Photokina 2014 highlights

Communications

An LCD built into the driver's windshield allows them to 'see through' the bus that they'r...

Nobody likes being stuck behind a large, slow-moving vehicle on the highway. Not only does it hold you up, but it's also difficult to see around, in order to check whether or not it's safe to pass. Prof. Michel Ferreira and his team from Portugal's University of Porto, however, have come up with what could someday be a solution to that problem. It's an augmented reality system that lets drivers see right through the vehicle that they're following.  Read More

FiLIP acts as a child locator and communications system

Children have a remarkable ability to vanish the second your back is turned, so a watch that not only tells your child the time, but also acts as a locator and heavily controlled cellphone has its attractions. With this in mind, AT&T and Filip Technologies have entered in an agreement that allows the telecommunications giant to bring the FilLIP child locator smartwatch to the US market in the coming months. According to the deal, AT&T will act as the exclusive network provider for the device as well as controlling distribution and billing.  Read More

Ishin-Den-Shin lets a person hear a recorded spoken message through a finger (Photo: Disne...

Forget using tape recorders and smartphones to play back spoken messages – what if you could simply hear them through a finger? Disney researcher Ivan Poupyrev has come up with a system that allows for just that. Using the human body as a sound transmitter, the technology lets you hear audio messages when someone touches your ear with their finger. Even more strikingly, it also lets you hear those spoken messages off the surface of any ordinary object you might touch, like a knife or a ring.  Read More

One of the Mylar test antennas

CubeSats are certainly in the process of revolutionizing the satellite industry. They can serve many of the same functions as full-sized satellites, but at a size of 10 x 10 x 10 cm (3.9 x 3.9 x 3.9 in) and a mass of under 1.33 kg (2.9 lb), they’re much cheaper to build and get into orbit. With that smaller overall size, however, comes smaller onboard antennas. These severely limit CubeSats’ communications range, restricting them to fairly low orbits. That may be about to change, though, as MIT is developing larger, inflatable antennas.  Read More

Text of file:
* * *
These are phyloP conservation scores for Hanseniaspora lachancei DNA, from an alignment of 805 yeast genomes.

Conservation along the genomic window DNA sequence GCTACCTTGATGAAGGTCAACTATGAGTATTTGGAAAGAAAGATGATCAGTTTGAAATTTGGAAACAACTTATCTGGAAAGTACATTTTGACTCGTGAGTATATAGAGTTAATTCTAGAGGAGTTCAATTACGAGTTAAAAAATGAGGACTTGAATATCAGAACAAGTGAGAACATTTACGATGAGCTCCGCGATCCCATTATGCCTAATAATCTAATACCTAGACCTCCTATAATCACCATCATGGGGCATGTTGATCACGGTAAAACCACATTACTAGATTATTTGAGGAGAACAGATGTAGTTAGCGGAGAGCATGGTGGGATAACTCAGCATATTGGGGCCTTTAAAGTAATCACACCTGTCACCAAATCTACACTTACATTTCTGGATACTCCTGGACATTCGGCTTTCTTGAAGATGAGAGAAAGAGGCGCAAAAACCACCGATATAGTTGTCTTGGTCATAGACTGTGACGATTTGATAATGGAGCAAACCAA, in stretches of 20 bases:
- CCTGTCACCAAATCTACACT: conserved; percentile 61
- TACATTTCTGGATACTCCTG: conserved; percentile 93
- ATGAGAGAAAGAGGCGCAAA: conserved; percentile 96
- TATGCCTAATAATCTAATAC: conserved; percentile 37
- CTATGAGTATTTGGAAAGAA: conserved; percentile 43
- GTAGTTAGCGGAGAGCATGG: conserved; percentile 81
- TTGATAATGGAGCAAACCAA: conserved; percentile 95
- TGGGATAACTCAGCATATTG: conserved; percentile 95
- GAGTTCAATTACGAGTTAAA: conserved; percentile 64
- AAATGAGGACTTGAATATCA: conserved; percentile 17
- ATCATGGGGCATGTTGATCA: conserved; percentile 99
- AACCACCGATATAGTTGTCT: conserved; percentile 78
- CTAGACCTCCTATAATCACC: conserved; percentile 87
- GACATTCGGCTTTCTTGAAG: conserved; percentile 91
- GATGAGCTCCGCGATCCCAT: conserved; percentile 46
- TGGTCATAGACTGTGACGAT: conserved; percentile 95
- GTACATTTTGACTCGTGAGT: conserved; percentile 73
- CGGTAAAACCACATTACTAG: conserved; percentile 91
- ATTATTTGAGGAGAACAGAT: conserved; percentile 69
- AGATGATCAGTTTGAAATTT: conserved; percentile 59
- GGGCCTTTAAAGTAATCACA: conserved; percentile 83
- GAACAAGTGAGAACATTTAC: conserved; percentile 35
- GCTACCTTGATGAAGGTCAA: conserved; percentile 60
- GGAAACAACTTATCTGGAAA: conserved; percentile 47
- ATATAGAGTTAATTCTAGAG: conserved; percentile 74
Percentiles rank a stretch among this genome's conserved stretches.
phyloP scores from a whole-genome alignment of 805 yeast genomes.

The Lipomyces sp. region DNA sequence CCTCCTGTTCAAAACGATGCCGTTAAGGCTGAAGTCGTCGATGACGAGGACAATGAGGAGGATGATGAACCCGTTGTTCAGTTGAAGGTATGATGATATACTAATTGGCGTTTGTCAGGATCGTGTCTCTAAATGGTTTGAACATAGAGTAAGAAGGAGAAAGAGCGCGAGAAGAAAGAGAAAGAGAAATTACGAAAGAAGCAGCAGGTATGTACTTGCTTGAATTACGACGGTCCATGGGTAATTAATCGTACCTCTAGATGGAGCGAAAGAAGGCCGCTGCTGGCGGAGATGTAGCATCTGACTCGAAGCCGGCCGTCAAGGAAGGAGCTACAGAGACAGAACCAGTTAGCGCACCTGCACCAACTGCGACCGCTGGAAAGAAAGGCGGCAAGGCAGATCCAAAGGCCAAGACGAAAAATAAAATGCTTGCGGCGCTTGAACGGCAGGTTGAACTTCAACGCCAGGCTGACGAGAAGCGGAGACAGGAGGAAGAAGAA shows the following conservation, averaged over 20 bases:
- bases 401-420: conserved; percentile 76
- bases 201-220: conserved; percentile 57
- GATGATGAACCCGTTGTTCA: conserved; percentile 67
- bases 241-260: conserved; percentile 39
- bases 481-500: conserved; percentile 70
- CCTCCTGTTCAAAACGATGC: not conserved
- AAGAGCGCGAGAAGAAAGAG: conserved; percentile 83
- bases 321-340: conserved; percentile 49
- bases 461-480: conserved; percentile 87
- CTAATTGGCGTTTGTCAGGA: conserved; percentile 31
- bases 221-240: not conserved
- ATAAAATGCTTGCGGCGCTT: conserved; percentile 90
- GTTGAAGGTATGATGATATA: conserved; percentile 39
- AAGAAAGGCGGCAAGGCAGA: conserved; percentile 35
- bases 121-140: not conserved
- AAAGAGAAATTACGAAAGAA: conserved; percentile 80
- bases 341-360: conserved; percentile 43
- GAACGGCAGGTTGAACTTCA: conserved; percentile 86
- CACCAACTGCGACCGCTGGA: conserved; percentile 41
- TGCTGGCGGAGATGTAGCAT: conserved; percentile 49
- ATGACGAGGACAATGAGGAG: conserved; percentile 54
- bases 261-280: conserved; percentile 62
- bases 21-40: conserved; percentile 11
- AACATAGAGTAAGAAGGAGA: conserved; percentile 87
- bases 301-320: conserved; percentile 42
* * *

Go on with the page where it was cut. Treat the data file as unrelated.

Rajesh Rao (left) has used his mind to move the hand of Andrea Stucco (right)

Brain-to-brain interfacing – it’s previously been accomplished between two rats, but now it’s been achieved between two humans. Rajesh Rao, who studies computational neuroscience at the University of Washington, has successfully used his mind to control the hand of his colleague, Andrea Stucco. The two were linked via a Skype connection.  Read More

The tailbot, a running, jumping mobile sensor that can maneuver in mid-air with its tail (...

Imagine mobile sensor networks that run around, jump and maneuver in the air to get the job done. That's what Jianguo Zhao is working towards; his design for such networks involves biologically-inspired sensors in the form of robots with little tails. These "tailbots" are expected to have applications in areas ranging from search and rescue to surveillance and environmental monitoring.  Read More

The Text Anywhere works on the Iridium satellite network to provide global text messaging ...

Touted as a simpler, subscription-free alternative to the Delorme inReach, the Text Anywhere is a portable, satellite-powered hot spot that adds virtually unlimited text-messaging range to your phone. If your work or play takes you to remote regions of the world out of mobile phone range, this device can keep you in touch with the folks back in civilization.  Read More

Two ambient backscatter test devices are able to communicate, despite having no batteries ...

In order for the Internet of Things to become a reality, devices will need to be able to communicate with the internet and with one another. If they have to be powered up in order to so, however, a lot of electricity is going to be wasted. That’s where a new technology known as “ambient backscatter” comes into the picture. Developed by engineers at the University of Washington, it uses ever-present existing TV and cellular signals to provide the power and medium for battery-less communications.  Read More

ScanEagles can provide real time telemetry for prolonged periods (Image: Boeing)

Radio has come a long way since Marconi bashed a telegraph key and radar is a miracle compared to when it was just a squiggle on a cathode tube, but despite a century of advances, they’re still prone to the same problems as the first pioneers encountered. For five days in July, the Office of Naval Research’s (ONR) Research Vessel (R/V) Knorr made a survey in the waters off Virginia Beach, Virginia using ScanEagle UAVs to study the effect of oceanic and atmospheric changes on radar and radio waves with the aim of producing more secure military communications and improve the ability of radar to detect hostile craft.  Read More

Artist's concept of the LADEE spacecraft (Image: NASA)

Space communications have relied on radio since the first Sputnik in 1957. It’s a mature, reliable technology, but it’s reaching its limits. The amount of data sent has increased exponentially for decades and NASA expects the trend to continue. The current communications systems are reaching their limits, so NASA and ESA are going beyond radio as a solution. As part of this effort, ESA has finished tests of part of a new communications system, in preparations for a demonstration in October in which it will receive a laser data download from a NASA lunar orbiter.  Read More

Looking for something? Search our 28,561 articles